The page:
The Occupational Safety and Health Administration yesterday announced the first comprehensive set of federal regulations designed to identify and control nearly 500 suspected cancer-causing substances found on U.S. job sites.
Within minutes of the OSHA announcement, several industry groups said they plan to go into federal court to challenge the plan which they have charged would create an unjustified chemical "black list."
At a news conference yesterday, Labor Secretary Ray Marshall hailed the new plan as a "landmark policy" and said it demonstrated the Carter administration's commitment to preventive health care for workers.
Marshall said he was not aware of a court challenge to the policy but added that "we will fight them" if one is filed.
The new cancer policy establishes a system of publicly identifying chemicals which have been shown to cause cancers in humans or laboratory test animals.
The regulatory agency will propose regulations for the more dangerous substances -- calling them Category I -- which will set the lowerst exposure limits.The second tier substances will be less stringently regulated.
OSHA said it will publish every six months in the Federal Register a "candidate list" of substances used in the workplace which poe potential cancer threats. The first list is due in July, said Dr. Eula Bingham, assistant labor secretary in charge of OSHA.
In addition, she said OSHA will pick about 10 "priority list" chemicals believed unusually hazardous for workers. These substances could be subjected to OSHA's emergency temporary standard procedure which generally sharply limits their use and worker's exposure periods, Bingham said.
The policy will go into effect April 22, more than 2 1/2 years after it was proposed by the agency. Bingham said the chemical "priority lists" would be made public early next fall.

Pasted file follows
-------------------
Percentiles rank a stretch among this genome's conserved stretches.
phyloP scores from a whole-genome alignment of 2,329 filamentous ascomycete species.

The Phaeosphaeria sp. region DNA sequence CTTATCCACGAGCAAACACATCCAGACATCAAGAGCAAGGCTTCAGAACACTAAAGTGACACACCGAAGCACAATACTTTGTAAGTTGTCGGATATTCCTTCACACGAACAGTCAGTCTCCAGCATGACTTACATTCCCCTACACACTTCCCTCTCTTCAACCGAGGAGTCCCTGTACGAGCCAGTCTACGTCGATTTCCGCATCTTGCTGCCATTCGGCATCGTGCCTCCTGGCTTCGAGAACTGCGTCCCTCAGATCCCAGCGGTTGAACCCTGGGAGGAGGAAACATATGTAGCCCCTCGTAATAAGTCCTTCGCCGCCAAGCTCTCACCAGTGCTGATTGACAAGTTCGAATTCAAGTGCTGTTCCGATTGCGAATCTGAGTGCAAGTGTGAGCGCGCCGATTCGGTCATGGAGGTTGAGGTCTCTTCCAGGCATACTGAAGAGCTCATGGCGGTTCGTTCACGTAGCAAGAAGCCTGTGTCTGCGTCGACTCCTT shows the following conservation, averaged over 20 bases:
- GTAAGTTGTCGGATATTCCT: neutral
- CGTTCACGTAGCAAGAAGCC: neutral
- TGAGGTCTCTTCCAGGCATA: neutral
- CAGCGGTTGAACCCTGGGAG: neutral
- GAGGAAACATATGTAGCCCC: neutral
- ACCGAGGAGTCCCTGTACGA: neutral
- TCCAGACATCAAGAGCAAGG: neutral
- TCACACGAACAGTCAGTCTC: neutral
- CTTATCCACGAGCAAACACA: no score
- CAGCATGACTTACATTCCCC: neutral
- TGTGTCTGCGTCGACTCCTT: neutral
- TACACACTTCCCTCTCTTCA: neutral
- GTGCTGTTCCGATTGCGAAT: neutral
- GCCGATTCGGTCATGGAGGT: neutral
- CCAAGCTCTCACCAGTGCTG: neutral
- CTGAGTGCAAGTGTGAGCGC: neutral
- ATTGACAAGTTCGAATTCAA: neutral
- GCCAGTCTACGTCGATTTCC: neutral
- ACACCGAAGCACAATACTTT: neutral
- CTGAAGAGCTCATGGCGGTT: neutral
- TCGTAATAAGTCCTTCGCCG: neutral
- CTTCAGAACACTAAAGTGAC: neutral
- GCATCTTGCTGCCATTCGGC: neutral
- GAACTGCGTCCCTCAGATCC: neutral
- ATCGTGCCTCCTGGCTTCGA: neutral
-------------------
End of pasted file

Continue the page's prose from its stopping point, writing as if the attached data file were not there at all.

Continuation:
Under the new policy, OSHA will be able to streamline its identification process for cancer-causing materials and speed up the complicated and lengthy procedure now required to regulate a workplace carcinogen.
Since it was formed nine years ago, the agency has been able to place only 21 workplace chemicals on its list of regulated carcinogens. In almost every case industry attorneys and scientists have waged protracted battles against the designation.
OSHA officials said they now hope to designate about 10 chemicals annually. In addition, they said workers could learn immediately about a suspected carcinogen by consulting the "candidate list".
Bingham noted that the annual U.S. cancer death rate is nearly 400,000 persons and that federal estimates indicate up to 40 percent of all cancers are occupatonally related. Industry experts say the figure is between 1 and 5 percent.
Ronald A. Lang, executive director of the American Industrial Health Council, a group formed by the chemical industry and others to fight the new cancer policy, estimated it could cost billions of dollars in unneccesary repair work by businesses.
Lang said his group would go to court this week in New Orleans to seek a federal review. Government and industry attorneys have indicated no federal injunction can be sought until the new policy is used against a specific chemical.